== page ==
Here's a short list of things I remember well, but which my kids either don't remember at all, or consider quaint and curious.
Television sets without remote controls: back in the day, we got up to change the channel on the television set. There was no channel surfing during the commercials. And some people ended up watching the same channel all night because nobody wanted to get up.
Party lines: I can't decide if the world is a better place without these, or not. There was so much drama around party lines - sneaking the phone off the cradle and listening in; having conversations interrupted by a crabby neighbor telling us to get off the phone; stopping to chat with your fellow party-liner.
Individual ring tones: I'm not talking Beethoven's Fifth. I'm talking two longs and a short for your house, three shorts for your neighbors', and two shorts and a long for the guy around the corner. Everybody's phone rang every time, and you answered only your ring.
Phones with cords: everybody had a phone table when I was kid, and that's where you sat to talk. Private conversation? Puh-leese - you shouldn't be saying anything you wouldn't say with your mother in the room, anyway.
Phones with rotary dials: I still love the sound and feel of a rotary dial. Each number sounds different because the dial travels a different distance for each number. I remember a movie where a mystery was solved by someone hearing the sound of a number being dialed and later messing around with the rotary dial until they figured out what the number was.
Metal tv stands with wheels: these were flimsy little things which enabled you to roll the tv into the dining room if there was something special on. Of course, this implies that a) tvs were a lot smaller (and they were! Seventeen inches was considered a reasonable size!) and b) you didn't have to worry about plugging the thing into cable. You used your rabbit ears.
Milk boxes: on the porch. For the delivery of milk in bottles with foil caps. The cream floated just under the cap.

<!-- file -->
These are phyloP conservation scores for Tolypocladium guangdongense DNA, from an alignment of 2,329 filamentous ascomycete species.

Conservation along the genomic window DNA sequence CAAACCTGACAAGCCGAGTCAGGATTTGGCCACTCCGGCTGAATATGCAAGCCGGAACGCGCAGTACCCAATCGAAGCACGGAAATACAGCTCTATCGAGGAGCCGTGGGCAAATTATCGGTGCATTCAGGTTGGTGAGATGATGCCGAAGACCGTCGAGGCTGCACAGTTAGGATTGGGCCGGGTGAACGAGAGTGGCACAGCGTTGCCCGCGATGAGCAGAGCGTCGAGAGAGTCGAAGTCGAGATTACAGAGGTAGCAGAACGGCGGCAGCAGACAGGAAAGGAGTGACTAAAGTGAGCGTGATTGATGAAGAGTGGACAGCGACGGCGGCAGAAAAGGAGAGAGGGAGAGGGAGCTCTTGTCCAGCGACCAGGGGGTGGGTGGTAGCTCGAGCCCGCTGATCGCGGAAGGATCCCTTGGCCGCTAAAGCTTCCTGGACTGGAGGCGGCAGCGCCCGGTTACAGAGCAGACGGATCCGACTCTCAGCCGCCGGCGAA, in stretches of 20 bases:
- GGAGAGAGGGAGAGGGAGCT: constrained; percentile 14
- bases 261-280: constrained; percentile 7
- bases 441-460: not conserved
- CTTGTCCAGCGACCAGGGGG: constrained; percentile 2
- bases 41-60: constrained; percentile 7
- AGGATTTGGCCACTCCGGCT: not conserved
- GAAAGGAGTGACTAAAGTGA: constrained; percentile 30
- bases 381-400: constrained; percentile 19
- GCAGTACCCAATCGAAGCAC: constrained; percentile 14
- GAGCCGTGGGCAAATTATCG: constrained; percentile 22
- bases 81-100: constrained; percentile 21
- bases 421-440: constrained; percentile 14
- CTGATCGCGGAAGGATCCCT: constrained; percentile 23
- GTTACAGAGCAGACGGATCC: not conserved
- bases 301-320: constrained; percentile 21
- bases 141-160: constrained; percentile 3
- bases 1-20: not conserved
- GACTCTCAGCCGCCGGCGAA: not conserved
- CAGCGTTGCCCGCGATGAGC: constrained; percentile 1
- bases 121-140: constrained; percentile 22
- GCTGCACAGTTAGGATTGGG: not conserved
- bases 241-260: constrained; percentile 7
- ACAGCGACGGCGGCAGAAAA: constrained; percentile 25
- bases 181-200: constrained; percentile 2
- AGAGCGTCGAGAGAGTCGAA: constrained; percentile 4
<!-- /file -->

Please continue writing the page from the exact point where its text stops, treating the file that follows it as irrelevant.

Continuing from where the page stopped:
Pedal-operated sewing machines: I really liked sewing on these. Your ability to control the speed of the machine was nearly infinite, limited only by how fast you could pedal.
Push mowers: I saw a guy mowing his lawn with one of these the other day. I thought, Gosh. He should take better care of his antiques.
Metal garbage cans: I'm sure people still use these somewhere, but in my town it's all big plastic bins provided by the waste removal company. I kinda miss those gun-metal gray cans, with their dents and their lids that didn't fit after the first year or so. Those cans took a lot of punishment - and it showed.
Cranks for rolling car windows up: it's all buttons now.
Typewriters: I still have the little green portable I took away to college with me, but the ribbons are a thing of the past.
Slide rules: yes, I minored in math and I did not own a calculator. When I was in college, a four-function calculator was still a prohibitively-expensive item; I settled for the slide rule and the books of math tables.
Blackboards: and erasers and chalk dust. Last year we got a SmartBoard in the classroom where I tutor - we can now display pages from the computer, or let the kids 'write' on the board and save their writing to a file, or scan text-book pages and display them. No more teachers' pets staying after school to clean the erasers.
Bench seats in cars: three in the front, and three (or four) in the back. We used to wage battles for the front seat and the windows. And some poor schmuck (or, in our family two poor schmucks) had to sit in the middle of the back with no view and no air.
Recess: this was the most important part of the school day when I was a kid. It's when all the socializing happened; when relationships formed or fizzled; when dominance issues were resolved. Now recess in 'structured.' Yikes.